deadline for Dr. Muransky to move for final settlement
approval was September 9.
of the settlement was sent to 318, 000 class members and over
47, 000 submitted claim forms. Only fifteen class members
opted out. Five class members, including Mr. Price and Mr.
Isaacson, objected to the settlement. In their objections,
Mr. Price and Mr. Isaacson said they are members of the
settlement class and that they timely submitted claim forms.
Among other arguments, they said notice of Dr. Muransky's
attorney's fee motion was inadequate under Rule 23(h);
the court should subject any attorney's fee award to a
lodestar analysis; and a $10, 000 incentive award was not
September 7, Dr. Muransky moved for final approval of the
class settlement and requested an award of $2.1 million in
attorney's fees as well as $10, 000 as an incentive
award. At the court's direction, Dr. Muransky filed a
separate motion for attorney's fees and expenses. The
Magistrate Judge issued a report and recommendation
("R&R") on the attorney's fee motion just
four days later, before the objectors filed opposition
briefs. The R&R recommended that the District Court grant
the motion and award the full amount of $2.1 million.
Although the R&R was issued before the objectors filed
opposition briefs, the Magistrate Judge considered Mr.
Price's and Mr. Isaacson's previously filed
objections to the settlement. In addition, soon after the
R&R was issued, the objectors filed briefs in opposition
to the motion for attorney's fees. They later filed
objections to the R&R as well.
September 21, the District Court held a fairness hearing,
during which objectors' counsel made their case. During
the hearing, Mr. Isaacson's counsel raised standing as a
new objection, saying that the court needed to decide whether
Dr. Muransky had Article III standing. Soon after the
hearing, the District Court approved the settlement and
awarded the incentive award and attorney's fees to Dr.
Muransky and class counsel respectively. In response to the
objectors' argument that notice was not adequate, the
District Court noted it had "permitted objections to be
filed both before and after" the motion for
attorney's fees was filed and that "meaningful
objections were in fact filed both before and after the
filing" of that motion. The court said it had reviewed
the class members' objections to the R&R de
novo, "taken them into full consideration,"
and "carefully analyzed" them. The court then found
that the requested attorney's fees were reasonable and
awarded $2.1 million, one-third of the settlement fund, in
fees. The Court also granted the $10, 000 incentive award for
Dr. Muransky's "efforts in this case."
objectors appealed. They say the District Court abused its
discretion by finding that the notice satisfied Rule 23(h),
by awarding $2.1 million in attorney's fees, and by
awarding $10, 000 as an incentive to Dr. Muransky. Mr.
Isaacson raises a fourth issue: he challenges Dr.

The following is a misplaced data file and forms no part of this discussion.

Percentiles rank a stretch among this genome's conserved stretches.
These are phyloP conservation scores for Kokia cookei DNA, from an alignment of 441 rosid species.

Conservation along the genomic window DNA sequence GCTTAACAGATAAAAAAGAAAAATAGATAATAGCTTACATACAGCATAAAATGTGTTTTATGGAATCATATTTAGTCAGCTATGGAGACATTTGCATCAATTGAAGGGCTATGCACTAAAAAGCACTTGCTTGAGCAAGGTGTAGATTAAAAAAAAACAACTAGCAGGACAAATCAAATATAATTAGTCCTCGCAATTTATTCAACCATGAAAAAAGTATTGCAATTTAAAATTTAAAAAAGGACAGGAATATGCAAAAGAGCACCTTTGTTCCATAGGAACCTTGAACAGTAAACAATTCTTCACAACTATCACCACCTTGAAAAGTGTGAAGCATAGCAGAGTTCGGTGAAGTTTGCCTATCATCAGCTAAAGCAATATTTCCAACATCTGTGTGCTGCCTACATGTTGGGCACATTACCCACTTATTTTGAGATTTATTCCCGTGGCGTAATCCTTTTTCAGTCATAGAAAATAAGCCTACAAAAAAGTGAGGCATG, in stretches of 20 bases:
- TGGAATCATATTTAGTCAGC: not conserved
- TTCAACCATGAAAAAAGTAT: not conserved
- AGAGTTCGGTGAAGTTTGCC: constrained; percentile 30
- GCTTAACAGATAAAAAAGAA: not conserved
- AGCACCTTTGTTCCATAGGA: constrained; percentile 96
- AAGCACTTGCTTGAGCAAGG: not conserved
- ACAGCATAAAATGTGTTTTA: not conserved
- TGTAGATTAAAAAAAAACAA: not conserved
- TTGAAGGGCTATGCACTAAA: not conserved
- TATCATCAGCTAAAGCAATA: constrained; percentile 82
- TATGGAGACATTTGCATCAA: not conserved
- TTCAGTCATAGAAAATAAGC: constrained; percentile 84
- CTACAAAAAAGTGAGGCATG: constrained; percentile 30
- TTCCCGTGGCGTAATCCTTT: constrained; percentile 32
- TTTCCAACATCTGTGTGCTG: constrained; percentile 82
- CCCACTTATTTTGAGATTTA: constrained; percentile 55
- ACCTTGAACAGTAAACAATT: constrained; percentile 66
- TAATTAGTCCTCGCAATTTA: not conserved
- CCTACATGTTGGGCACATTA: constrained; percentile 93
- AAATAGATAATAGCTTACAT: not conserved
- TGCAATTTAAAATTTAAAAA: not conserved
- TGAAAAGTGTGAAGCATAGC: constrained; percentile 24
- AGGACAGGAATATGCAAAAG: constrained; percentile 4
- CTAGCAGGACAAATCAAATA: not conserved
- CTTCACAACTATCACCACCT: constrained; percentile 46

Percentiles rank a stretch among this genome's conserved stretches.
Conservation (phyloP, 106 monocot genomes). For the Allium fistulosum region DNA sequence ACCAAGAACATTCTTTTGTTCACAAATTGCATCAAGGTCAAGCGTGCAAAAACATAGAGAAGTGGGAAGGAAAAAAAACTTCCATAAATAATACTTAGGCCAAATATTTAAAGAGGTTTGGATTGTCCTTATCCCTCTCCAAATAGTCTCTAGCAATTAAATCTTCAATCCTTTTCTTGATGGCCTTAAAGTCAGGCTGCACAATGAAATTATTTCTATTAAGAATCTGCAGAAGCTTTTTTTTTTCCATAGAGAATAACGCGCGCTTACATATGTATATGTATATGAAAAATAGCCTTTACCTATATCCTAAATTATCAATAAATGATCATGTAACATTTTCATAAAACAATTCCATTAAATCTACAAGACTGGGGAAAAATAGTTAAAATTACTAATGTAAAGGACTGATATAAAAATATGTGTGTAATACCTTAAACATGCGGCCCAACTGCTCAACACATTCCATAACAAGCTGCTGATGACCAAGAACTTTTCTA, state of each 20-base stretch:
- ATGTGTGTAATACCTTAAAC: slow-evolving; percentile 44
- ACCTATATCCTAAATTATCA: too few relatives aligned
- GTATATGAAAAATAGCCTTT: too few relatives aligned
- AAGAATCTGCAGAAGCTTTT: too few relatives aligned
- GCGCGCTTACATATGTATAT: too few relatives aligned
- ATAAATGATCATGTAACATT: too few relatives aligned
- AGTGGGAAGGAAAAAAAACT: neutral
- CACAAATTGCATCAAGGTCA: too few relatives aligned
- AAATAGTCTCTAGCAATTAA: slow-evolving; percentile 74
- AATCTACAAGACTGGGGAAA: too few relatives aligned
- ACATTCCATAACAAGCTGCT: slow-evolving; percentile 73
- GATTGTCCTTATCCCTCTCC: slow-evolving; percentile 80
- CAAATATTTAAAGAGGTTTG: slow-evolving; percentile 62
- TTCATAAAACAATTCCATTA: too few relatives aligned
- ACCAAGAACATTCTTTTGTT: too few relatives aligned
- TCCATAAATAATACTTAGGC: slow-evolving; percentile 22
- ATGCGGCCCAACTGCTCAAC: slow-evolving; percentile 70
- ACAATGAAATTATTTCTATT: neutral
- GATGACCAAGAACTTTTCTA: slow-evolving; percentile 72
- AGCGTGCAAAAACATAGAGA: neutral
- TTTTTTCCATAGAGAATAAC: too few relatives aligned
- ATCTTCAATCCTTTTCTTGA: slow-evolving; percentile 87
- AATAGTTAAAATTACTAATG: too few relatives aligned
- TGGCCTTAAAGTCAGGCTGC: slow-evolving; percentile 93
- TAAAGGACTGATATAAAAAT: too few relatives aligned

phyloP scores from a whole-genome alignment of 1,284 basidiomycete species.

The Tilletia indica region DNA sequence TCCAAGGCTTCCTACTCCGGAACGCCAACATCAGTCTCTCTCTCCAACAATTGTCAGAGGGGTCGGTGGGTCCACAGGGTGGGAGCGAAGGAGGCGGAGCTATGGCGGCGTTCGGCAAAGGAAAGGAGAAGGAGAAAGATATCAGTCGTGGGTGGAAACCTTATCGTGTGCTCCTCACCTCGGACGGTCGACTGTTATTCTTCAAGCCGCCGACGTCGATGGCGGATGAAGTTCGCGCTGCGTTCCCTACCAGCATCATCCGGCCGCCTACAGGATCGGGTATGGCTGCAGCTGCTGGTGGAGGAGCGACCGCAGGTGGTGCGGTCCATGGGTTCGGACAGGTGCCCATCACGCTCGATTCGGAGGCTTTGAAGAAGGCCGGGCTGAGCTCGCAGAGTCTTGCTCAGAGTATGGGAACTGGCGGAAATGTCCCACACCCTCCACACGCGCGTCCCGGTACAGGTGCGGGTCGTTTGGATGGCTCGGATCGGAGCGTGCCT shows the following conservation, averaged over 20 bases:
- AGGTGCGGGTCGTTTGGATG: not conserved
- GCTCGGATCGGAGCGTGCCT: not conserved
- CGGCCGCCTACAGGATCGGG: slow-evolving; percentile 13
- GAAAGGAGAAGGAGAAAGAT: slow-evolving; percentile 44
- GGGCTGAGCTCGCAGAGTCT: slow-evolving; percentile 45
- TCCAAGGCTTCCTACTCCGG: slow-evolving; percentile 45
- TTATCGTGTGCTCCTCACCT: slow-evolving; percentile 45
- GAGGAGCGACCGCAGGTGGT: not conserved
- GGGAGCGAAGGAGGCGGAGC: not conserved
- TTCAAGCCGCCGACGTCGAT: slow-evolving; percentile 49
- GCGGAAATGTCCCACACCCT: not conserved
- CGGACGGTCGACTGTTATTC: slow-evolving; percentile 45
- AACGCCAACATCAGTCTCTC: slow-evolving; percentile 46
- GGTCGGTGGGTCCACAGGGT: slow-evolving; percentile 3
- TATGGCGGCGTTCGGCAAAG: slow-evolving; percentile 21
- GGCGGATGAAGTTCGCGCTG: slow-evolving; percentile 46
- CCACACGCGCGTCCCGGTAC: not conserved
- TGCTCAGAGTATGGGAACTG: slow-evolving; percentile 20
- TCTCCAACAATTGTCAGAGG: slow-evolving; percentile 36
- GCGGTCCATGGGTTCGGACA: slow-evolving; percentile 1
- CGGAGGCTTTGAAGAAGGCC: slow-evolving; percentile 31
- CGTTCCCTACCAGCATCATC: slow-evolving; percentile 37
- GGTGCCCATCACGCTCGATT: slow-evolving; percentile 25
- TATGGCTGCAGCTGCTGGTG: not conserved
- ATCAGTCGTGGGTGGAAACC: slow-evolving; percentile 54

Muransky's Article III standing to pursue a FACTA claim
against Godiva. Before addressing those arguments, we
consider the objectors' ability to make them on appeal.
We then consider the merits of the arguments properly before
The objector's right to appeal
Supreme Court has held "only parties to a lawsuit, or
those that properly become parties, may appeal an adverse
judgment." Marino v. Ortiz, 484 U.S. 301, 304,
108 S.Ct. 586, 587 (1988) (per curiam). We start by deciding
whether objectors like Mr. Price and Mr. Isaacson are
"parties" with the ability to appeal from a
district court's judgment. We hold that they are.
Devlin v. Scardelletti, 536 U.S. 1, 122 S.Ct. 2005
(2002), the Supreme Court addressed whether a nonnamed class
member who timely objects to a settlement agreement but does
not opt out is a "party for the purposes of appealing
the approval of the settlement." Id. at 7, 122
S.Ct. at 2009 (quotation marks omitted). The Court held that
nonnamed class members who are bound by a judgment must
"be allowed to appeal the approval of a settlement when
they have objected at the fairness hearing."
Id. at 10, 122 S.Ct. at 2011. "To hold
otherwise," the Court explained, "would deprive
nonnamed class members of the power to preserve their own
interests in a settlement that will ultimately bind them,
despite their expressed objections before the trial
addressed a mandatory settlement class, but not whether
objectors to a Rule 23(b)(3) settlement who can opt out of a
settlement also are "parties" that can appeal.
See id. at 10-11, 122 S.Ct. at 2011 (noting that
appeal was the objectors' only option because they could
not opt out of the settlement). Since Devlin, the
only circuit courts of appeal to have decided this issue have
held that class members who object to a Rule 23(b)(3)
settlement but do not opt out are "parties" for
purposes of appeal. Generally, these courts reason that
Devlin "is about party status and one who could
cease to be a party is still a party until opting out."
Nat'l Ass'n of Chain Drug Stores, 582 F.3d
at 40. In AAL High Yield Bond Fund v. Deloitte &
Touche LLP, 361 F.3d 1305 (11th Cir. 2004), this Court
ruled that objectors who were not class members could not
appeal because they were not "parties who are actually
bound by a judgment." Id. at 1310. Yet at the
same time, we know that actual class members who object but
do not opt out of a Rule 23(b)(3) class settlement are still
bound by the judgment approving the class settlement. See
Amchem Prods., Inc. v. Windsor, 521 U.S. 591, 614-15,
117 S.Ct. 2231, 2245 (1997). With all of this in mind, we
conclude that class members who object to Rule 23(b)(3) class
settlements but do not opt out are "parties" for
purposes of appeal. Mr. Price and Mr. Isaacson are therefore
Article III standing